“Years ago, bookseller and mystery aficionado Malcolm Kershaw compiled a list of the genre’s most unsolvable murders, those that are almost impossible to crack—which he titled “Eight Perfect Murders”—chosen from among the best of the best including Agatha Christie’s A. B. C. Murders, Patricia Highsmith’s Strangers on a Train, Ira Levin’s Death Trap, A. A. Milne’s Red House Mystery, Anthony Berkeley Cox’s Malice Aforethought, James M. Cain’s Double Indemnity, John D. Macdonald’s The Drowner, and Donna Tartt’s A Secret History.
But no one is more surprised than Mal, now the owner of the Old Devils Bookstore in Boston, when an FBI agent comes knocking on his door one snowy day in February. She’s looking for information about a series of unsolved murders that look eerily similar to the killings on Mal’s old list. And the FBI agent isn’t the only one interested in this bookseller who spends almost every night at home reading. The killer is out there, watching his every move—a diabolical threat who knows way too much about Mal’s personal history, especially the secrets he’s never told anyone, even his recently deceased wife.
To protect himself, Mal begins looking into possible suspects … and sees a killer in everyone around him. But Mal doesn’t count on the investigation leaving a trail of death in its wake. Suddenly, a series of shocking twists leaves more victims dead—and the noose around Mal’s neck grows so tight he might never escape.” – Amazon
Eight Perfect Murders by Peter Swanson was a soft read for me. I don’t know a better word to use. I kept reading because I was enjoying it and finished it quickly, but I wasn’t rushing to find out what was going to happen next like in some suspense and a lot of thrillers. In a way this felt like an ode to Swanson’s love for mysteries.
I think if people are also fans of the classic mysteries and authors that Swanson includes in his list then the mystery in Eight Perfect Murders should be easy for them to figure out early on. I felt like Swanson had joined me with a glass of brandy next to a roaring fire and he was telling me a story of his past, not worried about the consequences when the reveal happened.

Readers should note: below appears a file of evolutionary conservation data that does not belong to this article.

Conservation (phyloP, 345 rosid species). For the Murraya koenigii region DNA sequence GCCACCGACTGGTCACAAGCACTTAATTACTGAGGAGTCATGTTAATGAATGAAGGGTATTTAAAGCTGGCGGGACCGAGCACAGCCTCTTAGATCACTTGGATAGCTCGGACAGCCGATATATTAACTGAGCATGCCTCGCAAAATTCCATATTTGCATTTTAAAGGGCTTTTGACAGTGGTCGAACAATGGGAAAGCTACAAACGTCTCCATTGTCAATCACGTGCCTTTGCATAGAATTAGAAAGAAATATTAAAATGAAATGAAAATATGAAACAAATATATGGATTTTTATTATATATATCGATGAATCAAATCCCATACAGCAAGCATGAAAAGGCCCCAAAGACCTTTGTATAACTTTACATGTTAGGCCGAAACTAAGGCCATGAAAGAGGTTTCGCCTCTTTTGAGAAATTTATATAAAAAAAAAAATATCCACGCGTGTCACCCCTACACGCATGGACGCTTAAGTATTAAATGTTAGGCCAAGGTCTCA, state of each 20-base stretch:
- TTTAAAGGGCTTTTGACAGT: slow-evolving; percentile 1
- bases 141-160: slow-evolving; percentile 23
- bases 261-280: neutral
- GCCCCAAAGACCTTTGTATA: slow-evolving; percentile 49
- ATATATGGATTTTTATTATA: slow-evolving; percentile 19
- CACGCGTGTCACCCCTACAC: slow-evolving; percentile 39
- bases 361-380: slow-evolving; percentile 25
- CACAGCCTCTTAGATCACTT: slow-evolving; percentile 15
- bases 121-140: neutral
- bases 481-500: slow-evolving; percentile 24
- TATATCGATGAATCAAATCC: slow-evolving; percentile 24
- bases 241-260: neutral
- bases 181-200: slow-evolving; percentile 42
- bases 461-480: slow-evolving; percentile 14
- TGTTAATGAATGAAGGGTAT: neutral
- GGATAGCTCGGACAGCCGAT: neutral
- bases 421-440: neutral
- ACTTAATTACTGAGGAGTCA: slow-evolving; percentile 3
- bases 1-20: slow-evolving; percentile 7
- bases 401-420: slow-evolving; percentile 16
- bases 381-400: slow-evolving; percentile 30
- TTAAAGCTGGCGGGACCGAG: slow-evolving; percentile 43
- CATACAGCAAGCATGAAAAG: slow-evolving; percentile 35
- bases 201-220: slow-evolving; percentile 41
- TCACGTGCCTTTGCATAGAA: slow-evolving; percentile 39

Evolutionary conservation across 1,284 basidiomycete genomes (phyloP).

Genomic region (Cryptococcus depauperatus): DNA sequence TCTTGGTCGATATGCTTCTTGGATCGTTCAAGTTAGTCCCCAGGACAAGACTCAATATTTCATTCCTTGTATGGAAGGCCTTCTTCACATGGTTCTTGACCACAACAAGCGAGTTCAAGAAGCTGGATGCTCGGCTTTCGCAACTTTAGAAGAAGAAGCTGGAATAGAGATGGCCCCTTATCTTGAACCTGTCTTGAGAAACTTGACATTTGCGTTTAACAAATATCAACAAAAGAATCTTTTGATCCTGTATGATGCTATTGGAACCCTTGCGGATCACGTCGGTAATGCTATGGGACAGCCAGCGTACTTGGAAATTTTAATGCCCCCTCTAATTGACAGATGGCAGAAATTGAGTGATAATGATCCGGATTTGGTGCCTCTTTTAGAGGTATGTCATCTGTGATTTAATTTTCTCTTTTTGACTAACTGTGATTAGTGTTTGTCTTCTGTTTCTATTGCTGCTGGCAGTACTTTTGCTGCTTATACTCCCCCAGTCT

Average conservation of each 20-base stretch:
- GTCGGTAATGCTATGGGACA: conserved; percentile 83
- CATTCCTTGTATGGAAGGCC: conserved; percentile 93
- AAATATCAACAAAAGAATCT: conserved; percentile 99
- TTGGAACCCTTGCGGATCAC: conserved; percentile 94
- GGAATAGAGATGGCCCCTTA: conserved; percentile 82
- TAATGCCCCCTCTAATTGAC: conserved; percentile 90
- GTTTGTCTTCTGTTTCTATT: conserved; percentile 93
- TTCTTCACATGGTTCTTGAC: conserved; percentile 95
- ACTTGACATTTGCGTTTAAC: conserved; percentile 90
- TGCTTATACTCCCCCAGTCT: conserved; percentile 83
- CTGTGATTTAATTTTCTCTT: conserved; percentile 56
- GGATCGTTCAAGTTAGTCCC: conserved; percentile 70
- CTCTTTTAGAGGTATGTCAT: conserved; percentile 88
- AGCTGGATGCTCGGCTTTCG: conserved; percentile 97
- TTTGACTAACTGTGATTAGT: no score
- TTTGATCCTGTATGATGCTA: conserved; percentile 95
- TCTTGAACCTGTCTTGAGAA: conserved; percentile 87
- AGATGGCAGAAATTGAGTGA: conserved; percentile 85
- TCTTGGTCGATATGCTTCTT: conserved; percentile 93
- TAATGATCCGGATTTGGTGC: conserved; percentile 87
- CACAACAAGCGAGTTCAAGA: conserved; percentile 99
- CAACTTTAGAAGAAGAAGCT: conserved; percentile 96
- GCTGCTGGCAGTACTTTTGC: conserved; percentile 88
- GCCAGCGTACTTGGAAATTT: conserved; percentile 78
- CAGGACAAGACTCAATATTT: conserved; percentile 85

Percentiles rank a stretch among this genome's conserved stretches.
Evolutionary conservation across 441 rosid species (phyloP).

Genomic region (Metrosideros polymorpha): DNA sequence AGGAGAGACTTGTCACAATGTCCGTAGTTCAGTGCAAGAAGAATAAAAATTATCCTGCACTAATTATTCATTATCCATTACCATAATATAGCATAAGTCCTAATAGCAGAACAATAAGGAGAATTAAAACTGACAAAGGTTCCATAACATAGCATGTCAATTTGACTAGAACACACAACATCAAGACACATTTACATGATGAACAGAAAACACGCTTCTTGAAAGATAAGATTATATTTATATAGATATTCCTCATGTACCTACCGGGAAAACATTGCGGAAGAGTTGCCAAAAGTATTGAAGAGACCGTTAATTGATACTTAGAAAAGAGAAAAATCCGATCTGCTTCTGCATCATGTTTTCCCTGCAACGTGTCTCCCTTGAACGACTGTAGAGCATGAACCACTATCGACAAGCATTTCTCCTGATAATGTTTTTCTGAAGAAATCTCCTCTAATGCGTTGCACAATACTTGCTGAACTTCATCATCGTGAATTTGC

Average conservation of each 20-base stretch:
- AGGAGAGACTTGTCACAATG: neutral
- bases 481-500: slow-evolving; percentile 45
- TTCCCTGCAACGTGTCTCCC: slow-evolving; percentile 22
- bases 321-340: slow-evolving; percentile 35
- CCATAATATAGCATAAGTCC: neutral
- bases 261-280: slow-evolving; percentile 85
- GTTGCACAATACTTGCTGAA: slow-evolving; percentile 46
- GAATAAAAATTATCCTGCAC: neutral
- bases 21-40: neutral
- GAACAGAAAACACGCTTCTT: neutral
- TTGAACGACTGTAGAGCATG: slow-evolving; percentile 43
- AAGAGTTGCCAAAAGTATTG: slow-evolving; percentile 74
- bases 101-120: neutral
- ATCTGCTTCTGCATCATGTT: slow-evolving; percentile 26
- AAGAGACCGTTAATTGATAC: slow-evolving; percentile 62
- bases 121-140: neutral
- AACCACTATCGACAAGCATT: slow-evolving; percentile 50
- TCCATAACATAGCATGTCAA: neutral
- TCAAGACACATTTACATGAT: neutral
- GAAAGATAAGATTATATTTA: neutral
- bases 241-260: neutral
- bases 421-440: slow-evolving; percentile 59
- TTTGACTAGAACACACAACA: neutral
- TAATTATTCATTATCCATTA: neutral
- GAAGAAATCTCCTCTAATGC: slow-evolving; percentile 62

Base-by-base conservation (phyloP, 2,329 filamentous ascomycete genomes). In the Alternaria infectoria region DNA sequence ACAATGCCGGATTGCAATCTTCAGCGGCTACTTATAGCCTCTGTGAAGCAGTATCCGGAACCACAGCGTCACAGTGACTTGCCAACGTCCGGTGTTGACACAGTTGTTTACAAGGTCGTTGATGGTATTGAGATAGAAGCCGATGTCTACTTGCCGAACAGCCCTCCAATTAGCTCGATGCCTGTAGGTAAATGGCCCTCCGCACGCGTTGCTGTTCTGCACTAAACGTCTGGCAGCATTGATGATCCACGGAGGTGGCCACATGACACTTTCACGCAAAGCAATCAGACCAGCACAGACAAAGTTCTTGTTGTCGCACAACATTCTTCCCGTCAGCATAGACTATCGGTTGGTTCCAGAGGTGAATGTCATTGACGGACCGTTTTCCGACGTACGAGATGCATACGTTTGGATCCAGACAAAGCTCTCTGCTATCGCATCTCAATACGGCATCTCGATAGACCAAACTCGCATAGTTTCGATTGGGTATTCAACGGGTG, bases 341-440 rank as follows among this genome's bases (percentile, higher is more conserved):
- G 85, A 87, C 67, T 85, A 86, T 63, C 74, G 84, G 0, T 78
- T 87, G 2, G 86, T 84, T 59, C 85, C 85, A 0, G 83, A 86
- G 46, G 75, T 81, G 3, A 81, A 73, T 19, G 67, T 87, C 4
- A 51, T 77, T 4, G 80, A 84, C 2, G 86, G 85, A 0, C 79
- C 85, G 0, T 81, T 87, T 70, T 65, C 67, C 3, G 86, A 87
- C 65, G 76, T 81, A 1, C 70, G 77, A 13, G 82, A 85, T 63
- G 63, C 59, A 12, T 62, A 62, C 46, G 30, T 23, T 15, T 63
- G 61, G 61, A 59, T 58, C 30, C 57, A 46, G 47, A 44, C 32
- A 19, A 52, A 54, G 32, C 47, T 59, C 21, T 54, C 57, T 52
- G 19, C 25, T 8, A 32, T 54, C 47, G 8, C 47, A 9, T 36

He does give away the endings to the mysteries in his list, so if you haven’t read them and are planning to do so, you may want to read them before Eight Perfect Murders. This didn’t bother me too much because I had read most of them already and the ones that I hadn’t, I already knew the endings either because I had watched the movie or I was told the endings before because people refer to them so much while making lists and writing articles.
The one thing that really stuck out to me and I felt was odd, not really needing to be in the book, was the way his partner’s wife was coming on to him at the end. It just felt like it was meant for a different story. I don’t see how it added anything and it didn’t need to happen for the reveal.
I was a bit sad that it wasn’t a situation where he was being messed with by one of the other characters. I really thought it would have been a cool hook and I do love a female serial killer.
This is the first book I’ve read by Peter Swanson, but I’ve heard great things about his other books so someday I’ll get to some of them. Life is too short and there are way too many books!
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